Adults will soon be able to get subsidies for vaccines recommended under the National Adult Immunisation Schedule, while disadvantaged groups will earn incentives when they join healthy living activities such as nutrition workshops.
These are some of the measures proposed yesterday by the HealthySG Taskforce, formed last November to promote healthier living. Many of the recommendations target lifestyle habits, such as piloting new smoking cessation programmes and co-funding showers and lockers at workplaces to encourage people to cycle or walk to work.
Another aim over the next two years is to increase the number of hawker stalls that offer at least two healthier options from the 3,500 or so now to around 3,900.
Other proposals leverage technology, such as using wearable devices to capture a person's biometric information and provide them with personalised health nudges, and creating a Lifelong Virtual Health Booklet to consolidate health data.
Most of the 11 recommendations will be implemented by next year.
The task force comprises the ministries of Health; Culture, Community and Youth; Transport; National Development; and Social and Family Development, as well as the Health Promotion Board (HPB), and Housing Board (HDB), among others.
"Our health outcomes are very good... but what we're looking at is to do what we do better and ensuring that certain disadvantaged groups are given the help they need," said Senior Parliamentary Secretary for Health Amrin Amin, who chairs the body. The task force engaged almost 300 Singaporeans aged 18 to 60 from diverse backgrounds, including professionals in public health, health technology and behavioural insights, to devise the recommendations.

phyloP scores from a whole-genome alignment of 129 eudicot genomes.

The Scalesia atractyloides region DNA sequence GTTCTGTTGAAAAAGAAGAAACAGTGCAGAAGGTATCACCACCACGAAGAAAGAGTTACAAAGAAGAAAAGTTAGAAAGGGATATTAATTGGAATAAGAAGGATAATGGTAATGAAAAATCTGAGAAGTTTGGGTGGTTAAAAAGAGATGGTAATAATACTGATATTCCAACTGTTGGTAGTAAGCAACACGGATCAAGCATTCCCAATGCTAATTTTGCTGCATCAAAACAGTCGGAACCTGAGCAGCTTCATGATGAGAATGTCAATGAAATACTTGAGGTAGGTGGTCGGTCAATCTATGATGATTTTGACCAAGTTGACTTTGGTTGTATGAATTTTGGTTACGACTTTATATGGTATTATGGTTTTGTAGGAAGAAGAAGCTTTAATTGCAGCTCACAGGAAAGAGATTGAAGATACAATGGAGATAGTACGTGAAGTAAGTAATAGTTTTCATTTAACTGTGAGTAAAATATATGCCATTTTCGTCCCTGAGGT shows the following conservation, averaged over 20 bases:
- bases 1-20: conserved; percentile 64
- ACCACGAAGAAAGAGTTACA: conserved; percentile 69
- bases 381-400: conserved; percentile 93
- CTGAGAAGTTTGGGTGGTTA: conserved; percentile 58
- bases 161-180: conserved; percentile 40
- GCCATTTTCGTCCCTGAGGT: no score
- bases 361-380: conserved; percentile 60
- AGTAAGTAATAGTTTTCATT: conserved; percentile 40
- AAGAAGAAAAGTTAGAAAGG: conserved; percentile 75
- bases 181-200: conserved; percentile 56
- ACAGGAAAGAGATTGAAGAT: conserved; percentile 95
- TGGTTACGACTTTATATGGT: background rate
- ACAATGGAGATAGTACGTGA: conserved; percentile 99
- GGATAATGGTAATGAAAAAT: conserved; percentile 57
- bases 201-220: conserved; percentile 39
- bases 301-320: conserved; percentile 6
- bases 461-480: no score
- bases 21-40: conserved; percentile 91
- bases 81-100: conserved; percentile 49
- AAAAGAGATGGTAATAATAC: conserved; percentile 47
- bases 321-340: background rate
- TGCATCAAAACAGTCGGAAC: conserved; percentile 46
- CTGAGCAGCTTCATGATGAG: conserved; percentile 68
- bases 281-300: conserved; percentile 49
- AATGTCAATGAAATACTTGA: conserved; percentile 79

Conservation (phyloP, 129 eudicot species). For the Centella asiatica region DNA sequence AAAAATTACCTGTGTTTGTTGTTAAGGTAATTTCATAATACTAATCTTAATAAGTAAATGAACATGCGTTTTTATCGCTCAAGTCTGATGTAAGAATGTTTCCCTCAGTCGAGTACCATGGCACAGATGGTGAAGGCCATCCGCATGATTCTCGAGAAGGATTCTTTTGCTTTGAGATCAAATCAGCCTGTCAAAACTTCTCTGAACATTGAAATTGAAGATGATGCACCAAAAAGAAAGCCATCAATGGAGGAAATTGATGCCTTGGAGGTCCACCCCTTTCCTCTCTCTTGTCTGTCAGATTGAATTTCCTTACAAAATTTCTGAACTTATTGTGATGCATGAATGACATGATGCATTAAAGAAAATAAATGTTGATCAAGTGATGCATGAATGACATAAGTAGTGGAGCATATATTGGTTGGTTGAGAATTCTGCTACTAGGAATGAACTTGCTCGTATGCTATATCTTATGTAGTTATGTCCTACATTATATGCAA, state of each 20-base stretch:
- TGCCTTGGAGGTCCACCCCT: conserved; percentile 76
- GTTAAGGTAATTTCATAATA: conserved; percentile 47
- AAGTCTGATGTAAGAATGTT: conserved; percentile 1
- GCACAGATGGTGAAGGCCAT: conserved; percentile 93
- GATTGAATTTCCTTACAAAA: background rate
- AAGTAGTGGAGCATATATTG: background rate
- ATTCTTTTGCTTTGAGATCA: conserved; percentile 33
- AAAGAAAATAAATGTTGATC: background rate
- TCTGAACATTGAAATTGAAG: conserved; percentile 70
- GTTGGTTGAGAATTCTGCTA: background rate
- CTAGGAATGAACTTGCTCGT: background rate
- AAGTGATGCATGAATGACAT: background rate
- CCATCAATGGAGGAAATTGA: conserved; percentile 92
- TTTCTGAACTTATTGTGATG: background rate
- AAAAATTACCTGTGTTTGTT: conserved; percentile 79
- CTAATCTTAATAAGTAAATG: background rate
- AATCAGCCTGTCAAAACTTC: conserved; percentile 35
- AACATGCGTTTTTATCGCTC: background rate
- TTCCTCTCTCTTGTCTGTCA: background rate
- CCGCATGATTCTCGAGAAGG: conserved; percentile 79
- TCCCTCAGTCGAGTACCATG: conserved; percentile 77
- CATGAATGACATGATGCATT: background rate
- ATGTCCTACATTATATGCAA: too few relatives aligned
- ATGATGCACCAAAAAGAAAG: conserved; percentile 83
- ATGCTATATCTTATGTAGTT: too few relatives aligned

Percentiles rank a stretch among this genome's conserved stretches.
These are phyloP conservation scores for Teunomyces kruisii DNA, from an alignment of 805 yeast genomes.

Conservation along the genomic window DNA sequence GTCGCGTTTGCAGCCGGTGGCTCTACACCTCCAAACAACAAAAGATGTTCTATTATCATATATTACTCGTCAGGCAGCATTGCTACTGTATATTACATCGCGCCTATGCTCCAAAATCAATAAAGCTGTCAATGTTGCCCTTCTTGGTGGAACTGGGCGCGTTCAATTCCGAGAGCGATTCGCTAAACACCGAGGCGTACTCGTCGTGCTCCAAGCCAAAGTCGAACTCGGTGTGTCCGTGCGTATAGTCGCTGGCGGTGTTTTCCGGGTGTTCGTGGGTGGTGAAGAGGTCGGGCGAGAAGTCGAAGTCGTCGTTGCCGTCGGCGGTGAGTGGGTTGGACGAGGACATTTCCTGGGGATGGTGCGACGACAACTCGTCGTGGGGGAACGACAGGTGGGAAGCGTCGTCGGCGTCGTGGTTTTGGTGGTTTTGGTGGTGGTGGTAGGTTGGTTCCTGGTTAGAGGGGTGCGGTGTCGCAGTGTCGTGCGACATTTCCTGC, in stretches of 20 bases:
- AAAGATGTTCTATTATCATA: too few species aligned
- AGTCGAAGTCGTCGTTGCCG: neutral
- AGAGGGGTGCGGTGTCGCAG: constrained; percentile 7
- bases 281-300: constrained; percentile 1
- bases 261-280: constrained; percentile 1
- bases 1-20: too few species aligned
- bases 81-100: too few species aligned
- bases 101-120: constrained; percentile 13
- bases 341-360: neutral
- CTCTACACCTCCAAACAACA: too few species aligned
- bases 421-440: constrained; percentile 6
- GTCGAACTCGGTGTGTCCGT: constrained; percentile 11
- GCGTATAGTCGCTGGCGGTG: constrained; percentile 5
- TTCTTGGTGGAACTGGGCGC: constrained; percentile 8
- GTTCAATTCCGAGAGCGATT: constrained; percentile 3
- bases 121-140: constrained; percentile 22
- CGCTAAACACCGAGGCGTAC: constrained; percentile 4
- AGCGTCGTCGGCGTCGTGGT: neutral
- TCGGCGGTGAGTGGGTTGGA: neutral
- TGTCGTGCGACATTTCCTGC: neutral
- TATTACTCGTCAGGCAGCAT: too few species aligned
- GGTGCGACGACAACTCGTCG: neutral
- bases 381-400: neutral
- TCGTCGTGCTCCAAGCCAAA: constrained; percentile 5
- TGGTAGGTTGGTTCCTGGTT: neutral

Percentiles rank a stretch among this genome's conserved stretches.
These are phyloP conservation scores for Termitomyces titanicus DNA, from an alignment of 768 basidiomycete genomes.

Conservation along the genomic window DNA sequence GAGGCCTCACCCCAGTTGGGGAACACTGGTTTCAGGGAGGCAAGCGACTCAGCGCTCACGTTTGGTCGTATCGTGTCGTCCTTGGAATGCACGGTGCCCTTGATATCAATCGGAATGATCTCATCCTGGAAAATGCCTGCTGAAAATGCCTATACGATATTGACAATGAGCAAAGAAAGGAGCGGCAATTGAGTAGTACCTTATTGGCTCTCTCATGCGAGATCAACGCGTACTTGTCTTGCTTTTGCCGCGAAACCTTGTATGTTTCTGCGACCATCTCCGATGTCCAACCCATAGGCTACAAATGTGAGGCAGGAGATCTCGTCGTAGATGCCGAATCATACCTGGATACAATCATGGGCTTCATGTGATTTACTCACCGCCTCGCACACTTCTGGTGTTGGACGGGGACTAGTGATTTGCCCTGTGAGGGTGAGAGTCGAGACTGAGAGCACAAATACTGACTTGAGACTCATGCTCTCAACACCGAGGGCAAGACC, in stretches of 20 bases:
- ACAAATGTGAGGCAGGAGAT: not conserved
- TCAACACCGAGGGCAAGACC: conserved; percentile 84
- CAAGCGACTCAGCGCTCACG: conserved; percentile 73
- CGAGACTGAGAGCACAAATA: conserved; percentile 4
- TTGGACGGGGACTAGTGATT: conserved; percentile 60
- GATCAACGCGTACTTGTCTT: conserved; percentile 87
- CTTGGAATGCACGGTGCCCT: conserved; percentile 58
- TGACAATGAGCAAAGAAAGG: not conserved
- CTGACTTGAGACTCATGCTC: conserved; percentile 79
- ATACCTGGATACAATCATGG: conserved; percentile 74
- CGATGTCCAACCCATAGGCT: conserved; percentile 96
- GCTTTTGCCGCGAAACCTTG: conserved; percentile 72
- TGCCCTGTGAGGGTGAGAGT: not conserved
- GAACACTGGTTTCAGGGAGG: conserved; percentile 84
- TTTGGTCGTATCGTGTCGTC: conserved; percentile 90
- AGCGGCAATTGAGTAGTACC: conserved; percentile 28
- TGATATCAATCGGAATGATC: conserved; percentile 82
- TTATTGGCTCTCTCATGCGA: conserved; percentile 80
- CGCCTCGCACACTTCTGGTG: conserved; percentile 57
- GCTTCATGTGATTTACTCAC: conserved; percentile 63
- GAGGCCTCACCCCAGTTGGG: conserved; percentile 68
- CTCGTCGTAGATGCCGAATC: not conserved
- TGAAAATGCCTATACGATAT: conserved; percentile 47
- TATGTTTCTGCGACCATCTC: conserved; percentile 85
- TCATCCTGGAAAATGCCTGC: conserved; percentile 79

The Ministry of Health (MOH) said introducing vaccine subsidies for adult Singaporeans and permanent residents is aimed at increasing low take-up rates and reducing the incidence of preventable diseases.
The National Adult Immunisation Schedule was introduced in 2017 to help people from the age of 18 make more informed decisions about recommended vaccines, which are Medisave deductible. But flu and pneumococcal vaccines have take-up rates of only around 13 per cent for those aged 65 to 74.
Mr Amrin said the subsidies will be "substantial" and MOH is looking at making the vaccines available either at polyclinics only or polyclinics and Community Health Assist Scheme clinics. MOH will harness other initiatives such as public education to try to lift this to more than 50 per cent within five years from the roll-out of the subsidies.
The task force is also providing incentives for lower-income families to complete activities such as supermarket tours, healthier eating trails and cooking classes to get them to adopt healthy habits. Population surveys have shown that disadvantaged groups, such as lower-income families, generally smoke more, have higher body mass index, exercise less and eat more unhealthily.
Under the incentives programme, they will get HPB's Healthpoints, which can be used to redeem rewards such as supermarket vouchers, or free healthy grocery packs. It will be launched in the second quarter of next year, with the aim of reaching at least 15,000 residents, while expanding the topics to include smoking cessation, mental wellness and health screening.
The topic of healthy eating was the focus of another recommendation - incorporating a health component as part of the score in price-quality tenders for new eating houses leased from the HDB. It has awarded 10 tenders so far and will tender 30 more in the next five years.
The task force will publish a report detailing its recommendations at the end of the year.
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